Instead of getting you worked up, the video game 'Viridi' just wants you to relax.

When you think about video games, a few images often come to mind.

There's the exciting, beat-the-clock, don't slip on a banana peel (!) kind of game.


GIF from "Mario Kart."

And the "oh boy, this is violent and intense and I can't look away (!)" kind of game.

GIF from "Call of Duty Black Ops III" via Dromaeosaur.

The image of a plant does not usually make the cut.

A beautiful, calming succulent. GIF via Ice Water Games.

And that's why the video game "Viridi" might have serious gamers scratching their heads. But it'll have others in their happy place.

It's not because of the game's violent nature or real-life graphics. It's not because of its can't-look-away intensity either. It doesn't have any of that to offer.

It's because it's the most chilled-out and peaceful game I've ever seen. And that's exactly what it's designed to be. It's kind of like the Tamagotchi of 2015.

"Viridi" uses plants to make you feel less stressed and more relaxed.

It's like your average video game ... on opposite day. The entire premise is for you to tend a pot of succulents that grow in real time.

"Viridi is a safe haven, a place you can return to for a moment of peace and quiet whenever you need it," said its developer, Ice Water Games.

FastCo Design explains:

You pick a pot, and a plant, spraying it with water and tending it over the course of a week, until it grows to fruition.

It's a gentle and beautiful game meant to be there when you need to take a break in your day. You can leave it open in the background of your computer all day and enjoy its calming, ambient soundtrack while you do your thing.

And since it's modeled after real succulents, it's all about being patient. You wouldn't want to overwater!

GIF via Ice Water Games.

Getting up and moving around mixed with a game like "Viridi" might just be the calming distraction you need in your day.

The stress of meeting goals, earning money, and completing obligations can really take its toll on the mind and body. To get everything done, it's easy to convince ourselves that we don't really need to take breaks in our day — but we most definitely should.

Social scientists have even concluded that working for 52 consecutive minutes followed by a 17-minute break can boost productivity. Seriously! Take breaks.

We are ridiculously stressed-out humans. These little virtual plants help us slow down and breathe. And as we tend to our needs, we'll keep growing.

So whether you play a video game to grow succulents or grow succulents in real life (or both!), any reminder to relax and take a deep breath once in awhile is a benefit to your life.

Watch the teaser video and find out how to download "Viridi" here.



Heroes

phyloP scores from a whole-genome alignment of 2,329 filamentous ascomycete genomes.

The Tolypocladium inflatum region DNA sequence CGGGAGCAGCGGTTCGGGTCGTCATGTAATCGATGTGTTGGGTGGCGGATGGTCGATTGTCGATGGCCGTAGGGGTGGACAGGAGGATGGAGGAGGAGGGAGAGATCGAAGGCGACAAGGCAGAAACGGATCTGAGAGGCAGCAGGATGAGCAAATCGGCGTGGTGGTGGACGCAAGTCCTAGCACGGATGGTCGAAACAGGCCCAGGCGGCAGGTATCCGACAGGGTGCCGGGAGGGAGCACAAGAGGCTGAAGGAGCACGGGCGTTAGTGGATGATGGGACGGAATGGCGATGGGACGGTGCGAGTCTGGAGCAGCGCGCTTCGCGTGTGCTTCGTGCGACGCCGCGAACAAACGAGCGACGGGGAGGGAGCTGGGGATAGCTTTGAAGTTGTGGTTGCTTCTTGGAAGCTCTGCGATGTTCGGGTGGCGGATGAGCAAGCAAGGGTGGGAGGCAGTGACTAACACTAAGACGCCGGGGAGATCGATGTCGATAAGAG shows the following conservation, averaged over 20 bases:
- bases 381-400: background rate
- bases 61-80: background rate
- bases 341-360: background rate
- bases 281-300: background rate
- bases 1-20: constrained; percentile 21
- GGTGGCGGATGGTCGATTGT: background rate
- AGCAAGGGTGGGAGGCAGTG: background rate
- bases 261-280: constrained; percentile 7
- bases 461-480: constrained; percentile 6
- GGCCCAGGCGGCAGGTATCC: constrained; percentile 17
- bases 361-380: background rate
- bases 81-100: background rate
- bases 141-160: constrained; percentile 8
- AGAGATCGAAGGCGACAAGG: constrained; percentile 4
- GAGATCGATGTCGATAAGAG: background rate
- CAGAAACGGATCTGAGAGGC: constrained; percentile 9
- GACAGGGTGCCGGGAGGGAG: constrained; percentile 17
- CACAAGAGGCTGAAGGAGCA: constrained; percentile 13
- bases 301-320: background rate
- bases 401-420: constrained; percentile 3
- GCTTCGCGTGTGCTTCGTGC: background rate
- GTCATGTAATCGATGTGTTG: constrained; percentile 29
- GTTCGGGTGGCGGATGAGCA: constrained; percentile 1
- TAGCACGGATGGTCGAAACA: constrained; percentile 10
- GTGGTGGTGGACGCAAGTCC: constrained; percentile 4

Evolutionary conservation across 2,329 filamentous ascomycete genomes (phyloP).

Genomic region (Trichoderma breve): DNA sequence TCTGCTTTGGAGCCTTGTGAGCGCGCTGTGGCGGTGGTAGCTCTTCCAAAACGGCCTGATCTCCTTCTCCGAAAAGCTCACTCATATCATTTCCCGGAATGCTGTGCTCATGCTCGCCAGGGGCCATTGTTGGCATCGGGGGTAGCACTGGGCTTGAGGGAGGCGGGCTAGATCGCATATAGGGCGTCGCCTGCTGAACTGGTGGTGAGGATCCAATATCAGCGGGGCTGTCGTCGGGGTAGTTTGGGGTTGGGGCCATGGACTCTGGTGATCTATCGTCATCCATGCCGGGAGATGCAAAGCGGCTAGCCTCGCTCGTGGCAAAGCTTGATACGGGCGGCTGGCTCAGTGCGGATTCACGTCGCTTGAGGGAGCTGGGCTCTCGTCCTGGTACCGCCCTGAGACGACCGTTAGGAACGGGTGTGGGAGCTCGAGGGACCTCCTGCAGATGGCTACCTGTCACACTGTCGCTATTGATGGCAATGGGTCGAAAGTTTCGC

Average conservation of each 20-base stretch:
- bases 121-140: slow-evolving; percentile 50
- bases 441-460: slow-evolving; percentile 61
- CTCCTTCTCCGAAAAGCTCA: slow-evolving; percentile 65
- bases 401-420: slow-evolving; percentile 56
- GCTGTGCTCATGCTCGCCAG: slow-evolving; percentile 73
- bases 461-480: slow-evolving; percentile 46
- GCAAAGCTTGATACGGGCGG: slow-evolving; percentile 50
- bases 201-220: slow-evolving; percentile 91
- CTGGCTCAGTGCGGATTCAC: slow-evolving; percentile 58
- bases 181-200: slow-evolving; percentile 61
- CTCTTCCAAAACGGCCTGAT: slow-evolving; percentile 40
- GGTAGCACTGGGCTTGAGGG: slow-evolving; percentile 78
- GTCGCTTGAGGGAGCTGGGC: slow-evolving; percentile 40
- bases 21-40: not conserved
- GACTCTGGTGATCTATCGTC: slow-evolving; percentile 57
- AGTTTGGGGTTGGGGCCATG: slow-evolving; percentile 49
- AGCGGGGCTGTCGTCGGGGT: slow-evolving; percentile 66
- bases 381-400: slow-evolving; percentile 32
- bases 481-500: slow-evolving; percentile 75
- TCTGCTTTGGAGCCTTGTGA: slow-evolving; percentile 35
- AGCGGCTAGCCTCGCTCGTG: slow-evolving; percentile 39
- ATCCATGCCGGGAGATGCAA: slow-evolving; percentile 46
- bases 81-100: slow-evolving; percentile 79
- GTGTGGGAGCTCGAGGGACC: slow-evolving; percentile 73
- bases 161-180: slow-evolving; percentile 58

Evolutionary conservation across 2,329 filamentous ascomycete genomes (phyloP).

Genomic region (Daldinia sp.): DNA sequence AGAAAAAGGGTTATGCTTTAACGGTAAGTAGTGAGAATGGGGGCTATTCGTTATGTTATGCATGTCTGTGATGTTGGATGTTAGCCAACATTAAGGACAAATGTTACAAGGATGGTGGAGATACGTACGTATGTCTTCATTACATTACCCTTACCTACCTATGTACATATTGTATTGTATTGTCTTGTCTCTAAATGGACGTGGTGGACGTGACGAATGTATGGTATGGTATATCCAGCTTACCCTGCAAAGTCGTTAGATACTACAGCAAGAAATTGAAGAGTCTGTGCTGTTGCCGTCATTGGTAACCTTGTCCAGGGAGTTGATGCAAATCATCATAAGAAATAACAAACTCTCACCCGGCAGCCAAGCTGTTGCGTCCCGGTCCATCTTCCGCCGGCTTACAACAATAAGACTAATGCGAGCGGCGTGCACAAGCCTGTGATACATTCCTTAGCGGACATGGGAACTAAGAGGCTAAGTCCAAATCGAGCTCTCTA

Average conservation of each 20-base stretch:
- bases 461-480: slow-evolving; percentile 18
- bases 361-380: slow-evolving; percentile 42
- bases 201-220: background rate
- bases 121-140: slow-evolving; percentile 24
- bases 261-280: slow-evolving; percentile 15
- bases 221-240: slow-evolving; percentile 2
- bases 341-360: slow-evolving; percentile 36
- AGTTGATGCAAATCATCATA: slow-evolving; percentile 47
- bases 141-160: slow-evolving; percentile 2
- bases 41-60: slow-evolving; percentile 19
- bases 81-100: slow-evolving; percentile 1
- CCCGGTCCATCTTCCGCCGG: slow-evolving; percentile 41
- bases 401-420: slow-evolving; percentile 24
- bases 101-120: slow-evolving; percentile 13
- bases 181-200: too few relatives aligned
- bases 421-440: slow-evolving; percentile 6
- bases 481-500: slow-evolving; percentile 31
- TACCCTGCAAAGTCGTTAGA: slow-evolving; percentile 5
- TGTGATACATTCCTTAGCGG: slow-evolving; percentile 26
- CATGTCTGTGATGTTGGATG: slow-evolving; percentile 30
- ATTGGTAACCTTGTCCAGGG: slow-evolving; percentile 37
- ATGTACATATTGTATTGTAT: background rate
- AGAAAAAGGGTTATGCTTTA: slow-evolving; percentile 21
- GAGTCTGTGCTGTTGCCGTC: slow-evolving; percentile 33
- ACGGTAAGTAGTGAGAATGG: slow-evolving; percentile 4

LUSH

Handmade cosmetics company Lush is putting its money where its mouth is and taking a bold step for climate change action.

On September 20 in the U.S. and September 27 in Canada, Lush will shut the doors of its 250 shops, e-commerce sites, manufacturing facilities, and headquarters for a day, in solidarity with the Global Climate Strike taking place around the world. Lush is encouraging its 5000+ employees "to join this critical movement and take a stand until global leaders are forced to face the climate crisis and enact change."

Keep Reading Show less
Planet
Photo by Annie Bolin on Unsplash

Recent tragic mass shootings in El Paso and Dayton have sparked a lot of conversation and action on the state level over the issue of gun control. But none may be as encouraging as the most recent one, in which 145 CEOs signed a letter urging the U.S. Senate to take action at their level.

Keep Reading Show less
popular

The fine folks at Forbes are currently falling all over themselves trying to clean up the mess they created by publishing their 2019 list of 100 Most Innovative Leaders.

The problem: The list included 99 men and one woman. For those not so good with the math, that means according to Forbes, only 1% of the country's most innovative leaders are female.

Have you ever watched a movie that's so abysmally bad that you wonder how it ever even got made? Where you think, "Hundreds and hundreds of people had to have been directly involved in the production of this film. Did any of them ever think to say, 'Hey, maybe we should just scrap this idea altogether?"

That's how it feels to see a list like this. So how did Forbes come up with these results?

Keep Reading Show less
Innovation

There's something delicious and addicting about those trendy recipe videos circulating online. You've seen them before: the quick and beautiful play-by-plays of mouthwatering dishes you wish you were eating at this very moment.

The recipes seem so simple and magical and get you thinking, "Maybe I can make that five-cheese bacon lasagna tonight." And before you know it, you're at the store loading up on Colby-Monterey Jack (or is that just me?).

For some families, though, the ingredients and final product look a little different. As part of Hunger Action Month, the hunger-relief organization Feeding America is using our obsession with cooking videos to highlight the reality many food-insecure families face when they sit down for dinner: hunger, and no food in sight.

By putting a twist on the bite-sized food videos all over the internet, they hope to raise awareness that hunger is an unacceptable reality for too many families.

Keep Reading Show less
Family
True
Gates Foundation: The Story of Food